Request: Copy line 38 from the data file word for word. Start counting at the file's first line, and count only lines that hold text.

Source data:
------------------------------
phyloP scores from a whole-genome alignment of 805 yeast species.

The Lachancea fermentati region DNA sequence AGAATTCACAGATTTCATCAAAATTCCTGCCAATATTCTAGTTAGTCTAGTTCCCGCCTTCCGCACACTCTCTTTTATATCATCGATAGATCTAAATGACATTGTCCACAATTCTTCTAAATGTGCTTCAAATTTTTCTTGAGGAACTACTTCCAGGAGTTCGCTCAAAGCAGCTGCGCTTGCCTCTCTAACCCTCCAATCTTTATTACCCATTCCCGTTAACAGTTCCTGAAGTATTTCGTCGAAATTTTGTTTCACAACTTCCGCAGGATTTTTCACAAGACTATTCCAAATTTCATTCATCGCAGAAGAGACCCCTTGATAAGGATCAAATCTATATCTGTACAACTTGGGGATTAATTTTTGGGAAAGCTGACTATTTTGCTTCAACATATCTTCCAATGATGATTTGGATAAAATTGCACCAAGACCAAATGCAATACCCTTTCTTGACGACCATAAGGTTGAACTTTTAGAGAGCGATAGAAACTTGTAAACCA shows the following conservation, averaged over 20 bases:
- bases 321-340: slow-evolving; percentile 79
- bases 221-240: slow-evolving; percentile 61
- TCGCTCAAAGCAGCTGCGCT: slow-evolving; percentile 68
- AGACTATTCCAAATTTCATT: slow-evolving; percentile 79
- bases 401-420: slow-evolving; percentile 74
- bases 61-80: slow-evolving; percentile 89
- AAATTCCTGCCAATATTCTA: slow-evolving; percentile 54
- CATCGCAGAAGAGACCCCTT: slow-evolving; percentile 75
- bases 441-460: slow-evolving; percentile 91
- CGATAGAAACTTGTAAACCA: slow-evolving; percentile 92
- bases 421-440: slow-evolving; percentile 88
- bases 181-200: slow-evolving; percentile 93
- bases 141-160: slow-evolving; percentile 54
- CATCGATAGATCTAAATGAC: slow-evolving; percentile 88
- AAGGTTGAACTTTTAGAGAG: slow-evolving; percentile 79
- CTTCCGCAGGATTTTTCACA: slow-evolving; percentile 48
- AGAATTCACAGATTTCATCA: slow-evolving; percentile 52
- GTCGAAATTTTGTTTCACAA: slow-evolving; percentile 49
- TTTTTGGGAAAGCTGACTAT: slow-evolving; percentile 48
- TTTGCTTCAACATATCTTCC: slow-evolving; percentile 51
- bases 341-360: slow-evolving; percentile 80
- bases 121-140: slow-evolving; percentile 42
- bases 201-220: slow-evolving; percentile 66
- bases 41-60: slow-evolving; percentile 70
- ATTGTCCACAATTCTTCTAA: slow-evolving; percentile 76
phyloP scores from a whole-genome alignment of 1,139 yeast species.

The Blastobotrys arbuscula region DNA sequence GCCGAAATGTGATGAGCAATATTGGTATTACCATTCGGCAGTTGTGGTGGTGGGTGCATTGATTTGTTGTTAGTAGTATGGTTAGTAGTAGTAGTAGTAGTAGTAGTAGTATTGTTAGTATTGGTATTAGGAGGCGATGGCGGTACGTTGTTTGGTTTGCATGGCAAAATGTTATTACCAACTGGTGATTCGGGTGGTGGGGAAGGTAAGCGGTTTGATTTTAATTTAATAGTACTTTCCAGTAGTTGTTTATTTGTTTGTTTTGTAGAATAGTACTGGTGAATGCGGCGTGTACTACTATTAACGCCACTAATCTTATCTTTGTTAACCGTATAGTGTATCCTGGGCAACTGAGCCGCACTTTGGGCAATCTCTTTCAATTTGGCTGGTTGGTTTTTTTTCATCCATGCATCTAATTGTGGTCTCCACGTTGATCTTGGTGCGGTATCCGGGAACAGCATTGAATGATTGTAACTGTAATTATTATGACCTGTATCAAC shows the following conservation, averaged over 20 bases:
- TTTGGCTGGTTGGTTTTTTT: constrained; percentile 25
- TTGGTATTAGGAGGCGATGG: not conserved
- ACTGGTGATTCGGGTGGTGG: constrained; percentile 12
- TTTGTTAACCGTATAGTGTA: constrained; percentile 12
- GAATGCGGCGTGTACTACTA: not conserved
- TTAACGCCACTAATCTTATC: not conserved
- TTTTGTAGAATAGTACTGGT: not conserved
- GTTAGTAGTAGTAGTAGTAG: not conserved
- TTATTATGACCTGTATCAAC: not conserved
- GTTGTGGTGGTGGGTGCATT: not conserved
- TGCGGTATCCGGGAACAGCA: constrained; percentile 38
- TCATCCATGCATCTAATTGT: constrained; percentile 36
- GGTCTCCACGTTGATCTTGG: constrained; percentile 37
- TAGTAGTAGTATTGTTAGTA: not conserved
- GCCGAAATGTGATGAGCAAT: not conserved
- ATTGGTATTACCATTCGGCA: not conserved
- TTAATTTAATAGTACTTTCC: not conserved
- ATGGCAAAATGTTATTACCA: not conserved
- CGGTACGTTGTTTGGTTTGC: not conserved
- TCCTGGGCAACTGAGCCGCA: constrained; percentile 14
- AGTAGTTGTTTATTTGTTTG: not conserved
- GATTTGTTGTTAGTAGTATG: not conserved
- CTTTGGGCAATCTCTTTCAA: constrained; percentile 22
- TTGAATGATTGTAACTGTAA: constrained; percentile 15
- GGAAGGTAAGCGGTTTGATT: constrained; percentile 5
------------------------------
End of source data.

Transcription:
- TTATTATGACCTGTATCAAC: not conserved